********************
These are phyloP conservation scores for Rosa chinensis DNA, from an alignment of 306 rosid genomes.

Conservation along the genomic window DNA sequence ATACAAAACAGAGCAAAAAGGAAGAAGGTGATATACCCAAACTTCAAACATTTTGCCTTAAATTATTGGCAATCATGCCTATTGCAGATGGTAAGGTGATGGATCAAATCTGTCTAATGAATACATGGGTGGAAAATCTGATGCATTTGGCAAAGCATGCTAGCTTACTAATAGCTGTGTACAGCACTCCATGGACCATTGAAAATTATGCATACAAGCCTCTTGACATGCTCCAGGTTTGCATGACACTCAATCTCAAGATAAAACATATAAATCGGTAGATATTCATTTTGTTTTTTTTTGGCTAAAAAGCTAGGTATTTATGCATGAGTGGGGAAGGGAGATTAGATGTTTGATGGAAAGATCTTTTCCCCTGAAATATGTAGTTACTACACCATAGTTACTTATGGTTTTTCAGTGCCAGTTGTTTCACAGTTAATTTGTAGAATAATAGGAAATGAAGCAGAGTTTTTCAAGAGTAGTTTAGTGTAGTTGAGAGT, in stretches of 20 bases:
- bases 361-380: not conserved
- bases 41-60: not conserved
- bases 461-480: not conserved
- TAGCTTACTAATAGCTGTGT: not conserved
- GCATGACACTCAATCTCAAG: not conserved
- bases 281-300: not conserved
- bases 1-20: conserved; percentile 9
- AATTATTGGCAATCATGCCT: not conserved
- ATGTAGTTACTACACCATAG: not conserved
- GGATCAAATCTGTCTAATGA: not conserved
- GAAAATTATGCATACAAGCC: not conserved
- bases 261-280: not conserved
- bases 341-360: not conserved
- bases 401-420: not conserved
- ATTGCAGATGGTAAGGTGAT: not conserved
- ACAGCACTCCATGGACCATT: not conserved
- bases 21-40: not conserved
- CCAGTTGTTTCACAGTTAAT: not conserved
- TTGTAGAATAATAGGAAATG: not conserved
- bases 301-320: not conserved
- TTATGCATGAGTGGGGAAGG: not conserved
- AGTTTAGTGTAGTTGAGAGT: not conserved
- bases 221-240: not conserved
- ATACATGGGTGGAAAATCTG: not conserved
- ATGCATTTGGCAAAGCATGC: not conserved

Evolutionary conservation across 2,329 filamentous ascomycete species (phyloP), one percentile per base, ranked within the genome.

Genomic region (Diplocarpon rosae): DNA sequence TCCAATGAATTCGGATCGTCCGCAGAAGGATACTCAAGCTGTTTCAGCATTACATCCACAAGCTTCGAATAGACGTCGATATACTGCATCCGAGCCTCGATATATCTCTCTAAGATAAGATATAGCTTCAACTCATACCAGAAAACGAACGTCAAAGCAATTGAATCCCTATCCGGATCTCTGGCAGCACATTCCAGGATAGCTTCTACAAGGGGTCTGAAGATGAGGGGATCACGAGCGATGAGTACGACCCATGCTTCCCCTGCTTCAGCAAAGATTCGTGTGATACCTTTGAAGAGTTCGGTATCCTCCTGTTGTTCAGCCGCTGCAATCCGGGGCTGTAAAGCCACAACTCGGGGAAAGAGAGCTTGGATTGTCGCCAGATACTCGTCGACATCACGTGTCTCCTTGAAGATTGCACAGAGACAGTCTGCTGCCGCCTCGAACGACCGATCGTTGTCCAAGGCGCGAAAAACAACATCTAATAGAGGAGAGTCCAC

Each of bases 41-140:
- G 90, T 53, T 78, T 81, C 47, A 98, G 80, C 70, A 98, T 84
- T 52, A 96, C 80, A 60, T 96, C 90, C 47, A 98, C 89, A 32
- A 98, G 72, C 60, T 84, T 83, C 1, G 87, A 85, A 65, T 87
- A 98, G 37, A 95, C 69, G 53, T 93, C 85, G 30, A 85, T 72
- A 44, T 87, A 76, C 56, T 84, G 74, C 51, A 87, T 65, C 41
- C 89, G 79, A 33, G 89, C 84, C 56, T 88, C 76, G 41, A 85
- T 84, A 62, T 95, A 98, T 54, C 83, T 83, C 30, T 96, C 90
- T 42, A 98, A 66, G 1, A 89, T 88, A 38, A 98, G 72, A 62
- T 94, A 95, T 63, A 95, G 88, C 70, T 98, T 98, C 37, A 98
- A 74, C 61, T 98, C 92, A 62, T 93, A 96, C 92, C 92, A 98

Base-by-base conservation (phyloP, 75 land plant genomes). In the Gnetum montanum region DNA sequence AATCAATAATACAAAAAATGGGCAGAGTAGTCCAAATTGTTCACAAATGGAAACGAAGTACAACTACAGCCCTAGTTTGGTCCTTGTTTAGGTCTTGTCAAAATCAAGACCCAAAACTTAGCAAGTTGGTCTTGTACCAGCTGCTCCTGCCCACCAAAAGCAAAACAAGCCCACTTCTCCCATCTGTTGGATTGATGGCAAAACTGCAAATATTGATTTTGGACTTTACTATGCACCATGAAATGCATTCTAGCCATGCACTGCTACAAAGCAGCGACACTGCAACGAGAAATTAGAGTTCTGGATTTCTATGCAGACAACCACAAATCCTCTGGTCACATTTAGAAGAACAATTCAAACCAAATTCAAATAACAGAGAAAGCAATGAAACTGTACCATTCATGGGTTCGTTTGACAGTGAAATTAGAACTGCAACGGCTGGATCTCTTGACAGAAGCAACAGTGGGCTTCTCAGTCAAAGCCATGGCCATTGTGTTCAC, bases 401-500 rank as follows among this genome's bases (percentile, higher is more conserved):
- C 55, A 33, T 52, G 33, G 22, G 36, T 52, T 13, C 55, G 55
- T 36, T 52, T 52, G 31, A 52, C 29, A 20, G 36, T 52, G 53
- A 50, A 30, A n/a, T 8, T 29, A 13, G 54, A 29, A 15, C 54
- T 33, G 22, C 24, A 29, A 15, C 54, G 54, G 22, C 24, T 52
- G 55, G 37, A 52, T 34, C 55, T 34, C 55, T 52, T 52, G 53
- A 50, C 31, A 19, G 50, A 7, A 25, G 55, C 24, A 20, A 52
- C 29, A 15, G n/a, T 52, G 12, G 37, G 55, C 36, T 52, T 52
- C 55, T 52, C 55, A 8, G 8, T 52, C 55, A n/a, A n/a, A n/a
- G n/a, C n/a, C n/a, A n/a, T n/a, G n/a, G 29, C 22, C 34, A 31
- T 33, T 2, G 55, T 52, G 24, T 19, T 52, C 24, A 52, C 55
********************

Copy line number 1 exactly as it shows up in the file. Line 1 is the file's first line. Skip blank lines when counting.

These are phyloP conservation scores for Rosa chinensis DNA, from an alignment of 306 rosid genomes.